Paranormal romance pregn.., p.4

PARANORMAL ROMANCE: Pregnant by the Dragon Shifter (Shapeshifter Protector Pregnancy BBW Romance), страница 4

 

PARANORMAL ROMANCE: Pregnant by the Dragon Shifter (Shapeshifter Protector Pregnancy BBW Romance)
 

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  David looked at the line and watched as a few women came out. He recognized one of them as a girl that had gone in after Iona. David walked closer to the door. He couldn’t go in. He looked at one of the digital clocks posted along the wall. She had been in there for over twenty-five minutes. Sweat broke out over David’s back, this was why he never wore button up shirts.

  Another five minutes and David knew something wasn’t right. He went to a lady on her way out.

  “Excuse me, my friend went in there a long time ago and she’s not out yet. Would you mind going in and calling for her? Her name is Iona, lots of dark curly hair.” The woman looked at David with scrutiny, “She’s diabetic.” David lied to give more purpose to his question.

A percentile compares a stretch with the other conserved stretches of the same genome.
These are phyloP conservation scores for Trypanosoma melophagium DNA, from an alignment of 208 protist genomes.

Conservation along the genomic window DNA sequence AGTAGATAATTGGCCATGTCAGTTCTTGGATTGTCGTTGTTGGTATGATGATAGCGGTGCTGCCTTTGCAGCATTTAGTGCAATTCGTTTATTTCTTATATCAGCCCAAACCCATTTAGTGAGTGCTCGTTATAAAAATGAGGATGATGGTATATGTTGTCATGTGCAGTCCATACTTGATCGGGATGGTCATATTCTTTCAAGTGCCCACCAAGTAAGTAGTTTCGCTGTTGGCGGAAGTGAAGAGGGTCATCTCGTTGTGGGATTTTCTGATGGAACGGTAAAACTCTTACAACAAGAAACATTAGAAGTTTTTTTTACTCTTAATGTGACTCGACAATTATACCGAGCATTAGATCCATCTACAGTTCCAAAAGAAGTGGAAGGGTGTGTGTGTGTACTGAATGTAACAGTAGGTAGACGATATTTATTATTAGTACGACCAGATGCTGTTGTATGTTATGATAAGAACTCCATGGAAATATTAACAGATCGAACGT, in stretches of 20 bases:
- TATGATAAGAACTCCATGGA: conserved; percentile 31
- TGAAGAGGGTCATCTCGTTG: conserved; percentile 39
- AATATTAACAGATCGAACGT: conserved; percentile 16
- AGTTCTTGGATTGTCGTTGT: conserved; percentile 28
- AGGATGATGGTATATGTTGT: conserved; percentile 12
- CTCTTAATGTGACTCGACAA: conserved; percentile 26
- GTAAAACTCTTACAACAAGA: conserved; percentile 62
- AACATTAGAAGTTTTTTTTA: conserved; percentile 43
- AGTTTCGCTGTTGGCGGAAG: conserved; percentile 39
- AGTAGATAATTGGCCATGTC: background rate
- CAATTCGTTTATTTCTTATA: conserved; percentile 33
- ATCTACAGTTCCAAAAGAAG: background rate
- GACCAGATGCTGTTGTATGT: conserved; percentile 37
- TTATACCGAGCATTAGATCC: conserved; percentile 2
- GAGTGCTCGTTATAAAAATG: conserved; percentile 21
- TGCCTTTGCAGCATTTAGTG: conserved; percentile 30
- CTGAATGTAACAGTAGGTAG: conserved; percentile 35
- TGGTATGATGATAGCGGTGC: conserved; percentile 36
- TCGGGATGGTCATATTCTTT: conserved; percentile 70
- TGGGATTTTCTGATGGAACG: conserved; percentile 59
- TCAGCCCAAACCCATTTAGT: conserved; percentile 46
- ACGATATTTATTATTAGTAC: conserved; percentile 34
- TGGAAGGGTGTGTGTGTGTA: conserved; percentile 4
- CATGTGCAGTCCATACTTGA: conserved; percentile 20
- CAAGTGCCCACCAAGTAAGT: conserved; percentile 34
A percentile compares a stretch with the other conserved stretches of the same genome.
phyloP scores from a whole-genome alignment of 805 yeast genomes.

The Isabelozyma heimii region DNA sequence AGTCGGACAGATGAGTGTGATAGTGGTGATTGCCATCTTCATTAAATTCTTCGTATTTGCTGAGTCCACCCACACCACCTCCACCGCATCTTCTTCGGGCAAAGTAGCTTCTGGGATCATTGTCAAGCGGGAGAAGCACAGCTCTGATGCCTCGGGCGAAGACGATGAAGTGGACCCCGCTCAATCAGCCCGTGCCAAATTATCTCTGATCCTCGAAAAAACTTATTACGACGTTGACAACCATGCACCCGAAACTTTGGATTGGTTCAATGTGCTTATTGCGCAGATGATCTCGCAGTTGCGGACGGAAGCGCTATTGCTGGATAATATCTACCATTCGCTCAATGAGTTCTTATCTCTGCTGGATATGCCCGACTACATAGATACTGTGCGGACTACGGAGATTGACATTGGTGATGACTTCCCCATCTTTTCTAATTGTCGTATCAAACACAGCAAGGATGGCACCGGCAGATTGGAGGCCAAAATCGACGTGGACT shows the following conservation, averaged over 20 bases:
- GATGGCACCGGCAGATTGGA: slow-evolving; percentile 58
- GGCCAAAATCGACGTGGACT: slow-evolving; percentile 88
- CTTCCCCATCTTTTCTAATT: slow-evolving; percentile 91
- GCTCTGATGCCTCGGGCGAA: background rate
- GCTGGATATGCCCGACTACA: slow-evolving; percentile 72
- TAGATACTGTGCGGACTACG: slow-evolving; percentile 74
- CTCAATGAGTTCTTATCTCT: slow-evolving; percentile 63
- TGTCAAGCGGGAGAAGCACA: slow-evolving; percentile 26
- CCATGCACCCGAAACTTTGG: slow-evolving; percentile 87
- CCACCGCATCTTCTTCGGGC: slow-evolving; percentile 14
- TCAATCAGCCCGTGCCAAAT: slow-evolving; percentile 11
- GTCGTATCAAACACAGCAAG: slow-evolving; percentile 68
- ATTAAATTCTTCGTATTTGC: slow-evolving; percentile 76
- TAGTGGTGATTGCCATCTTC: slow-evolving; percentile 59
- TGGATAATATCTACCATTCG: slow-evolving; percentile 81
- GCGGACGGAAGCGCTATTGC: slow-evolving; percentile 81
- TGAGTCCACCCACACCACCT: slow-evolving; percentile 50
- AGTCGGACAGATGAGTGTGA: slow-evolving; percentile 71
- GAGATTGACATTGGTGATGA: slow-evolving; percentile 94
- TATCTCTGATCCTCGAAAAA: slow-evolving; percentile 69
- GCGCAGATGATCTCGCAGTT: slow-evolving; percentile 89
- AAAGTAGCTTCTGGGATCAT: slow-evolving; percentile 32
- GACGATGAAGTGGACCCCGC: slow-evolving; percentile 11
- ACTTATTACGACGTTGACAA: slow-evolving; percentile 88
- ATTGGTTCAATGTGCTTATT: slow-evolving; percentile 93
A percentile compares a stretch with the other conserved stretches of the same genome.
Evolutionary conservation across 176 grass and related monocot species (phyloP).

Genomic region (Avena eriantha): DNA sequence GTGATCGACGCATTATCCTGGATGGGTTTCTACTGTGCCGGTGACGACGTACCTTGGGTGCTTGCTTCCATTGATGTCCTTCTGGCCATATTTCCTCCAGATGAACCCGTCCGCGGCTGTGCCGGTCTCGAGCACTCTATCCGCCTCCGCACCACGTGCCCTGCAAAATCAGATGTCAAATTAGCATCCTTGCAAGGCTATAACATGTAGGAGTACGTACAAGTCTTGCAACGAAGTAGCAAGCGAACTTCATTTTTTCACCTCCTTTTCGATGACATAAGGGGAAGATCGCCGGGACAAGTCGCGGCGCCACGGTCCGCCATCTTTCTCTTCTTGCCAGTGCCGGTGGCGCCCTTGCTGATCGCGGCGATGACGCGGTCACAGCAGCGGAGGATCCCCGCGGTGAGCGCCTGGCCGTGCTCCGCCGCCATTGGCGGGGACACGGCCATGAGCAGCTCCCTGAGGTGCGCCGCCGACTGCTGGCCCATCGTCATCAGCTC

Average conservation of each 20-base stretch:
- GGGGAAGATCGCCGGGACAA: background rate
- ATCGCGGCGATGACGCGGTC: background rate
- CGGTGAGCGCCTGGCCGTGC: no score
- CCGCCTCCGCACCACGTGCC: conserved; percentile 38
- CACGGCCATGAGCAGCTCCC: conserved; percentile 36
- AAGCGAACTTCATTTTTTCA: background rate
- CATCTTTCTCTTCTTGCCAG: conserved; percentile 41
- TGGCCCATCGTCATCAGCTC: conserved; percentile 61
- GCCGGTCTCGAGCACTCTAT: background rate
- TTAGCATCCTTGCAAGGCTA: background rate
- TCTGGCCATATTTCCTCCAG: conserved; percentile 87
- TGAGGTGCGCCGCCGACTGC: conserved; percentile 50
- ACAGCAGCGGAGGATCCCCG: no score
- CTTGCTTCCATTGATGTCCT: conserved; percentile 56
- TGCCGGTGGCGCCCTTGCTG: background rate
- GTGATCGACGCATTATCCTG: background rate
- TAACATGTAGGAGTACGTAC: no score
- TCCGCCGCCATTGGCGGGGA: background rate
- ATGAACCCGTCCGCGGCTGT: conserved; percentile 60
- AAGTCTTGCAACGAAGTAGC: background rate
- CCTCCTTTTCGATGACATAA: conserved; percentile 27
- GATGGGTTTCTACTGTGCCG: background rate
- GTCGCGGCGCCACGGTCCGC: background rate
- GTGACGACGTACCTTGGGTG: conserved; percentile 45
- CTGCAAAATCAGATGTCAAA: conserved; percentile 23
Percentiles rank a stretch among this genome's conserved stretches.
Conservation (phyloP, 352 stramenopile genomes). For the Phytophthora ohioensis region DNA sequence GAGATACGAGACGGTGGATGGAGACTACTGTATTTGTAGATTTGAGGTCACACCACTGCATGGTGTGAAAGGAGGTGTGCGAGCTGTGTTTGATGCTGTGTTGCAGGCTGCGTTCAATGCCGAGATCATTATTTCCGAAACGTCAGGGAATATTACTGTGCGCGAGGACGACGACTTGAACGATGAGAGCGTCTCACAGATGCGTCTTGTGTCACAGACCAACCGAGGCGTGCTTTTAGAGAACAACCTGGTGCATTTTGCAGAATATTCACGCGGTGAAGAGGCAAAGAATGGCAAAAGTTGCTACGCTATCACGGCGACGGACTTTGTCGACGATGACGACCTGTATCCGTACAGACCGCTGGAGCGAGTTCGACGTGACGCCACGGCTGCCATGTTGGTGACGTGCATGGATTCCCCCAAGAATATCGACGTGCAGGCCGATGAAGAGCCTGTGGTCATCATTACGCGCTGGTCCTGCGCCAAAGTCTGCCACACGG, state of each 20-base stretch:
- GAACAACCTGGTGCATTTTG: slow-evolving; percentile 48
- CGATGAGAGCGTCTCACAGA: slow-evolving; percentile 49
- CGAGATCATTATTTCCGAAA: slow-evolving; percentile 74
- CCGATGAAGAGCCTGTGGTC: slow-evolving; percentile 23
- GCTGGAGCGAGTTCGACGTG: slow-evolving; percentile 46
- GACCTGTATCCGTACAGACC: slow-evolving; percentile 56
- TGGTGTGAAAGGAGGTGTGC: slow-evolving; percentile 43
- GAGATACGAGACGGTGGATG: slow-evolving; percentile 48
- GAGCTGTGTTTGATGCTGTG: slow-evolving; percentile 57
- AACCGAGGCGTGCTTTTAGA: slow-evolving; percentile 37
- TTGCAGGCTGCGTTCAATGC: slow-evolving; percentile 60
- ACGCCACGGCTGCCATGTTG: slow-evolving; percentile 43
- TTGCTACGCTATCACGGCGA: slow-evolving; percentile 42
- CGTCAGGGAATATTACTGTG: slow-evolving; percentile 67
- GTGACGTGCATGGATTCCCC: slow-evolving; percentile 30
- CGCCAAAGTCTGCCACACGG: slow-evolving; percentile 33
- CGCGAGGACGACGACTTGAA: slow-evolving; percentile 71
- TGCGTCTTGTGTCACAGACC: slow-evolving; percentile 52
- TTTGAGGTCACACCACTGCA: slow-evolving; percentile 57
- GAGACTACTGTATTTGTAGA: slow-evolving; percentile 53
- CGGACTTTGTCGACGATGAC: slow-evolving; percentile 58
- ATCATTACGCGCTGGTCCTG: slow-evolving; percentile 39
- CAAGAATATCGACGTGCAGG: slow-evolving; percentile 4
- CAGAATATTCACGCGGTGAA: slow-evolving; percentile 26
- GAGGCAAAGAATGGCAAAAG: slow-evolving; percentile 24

“Of course,” The woman smiled sympathetically then went back into the restrooms. The woman came out three minutes later. “Nope, your friend must be somewhere else.”

  Chapter Seven

  Iona had waited until David’s gaze was turned to the crowds and for a large surge of people that she could easily hide away behind, before leaving the bathroom. She hadn’t really planned on shirking him but she didn’t want to be standing next to him anymore either. Her skin prickled with irritation. She’d trusted him, she’d liked him, then he’d so easily changed his mind in the light of day.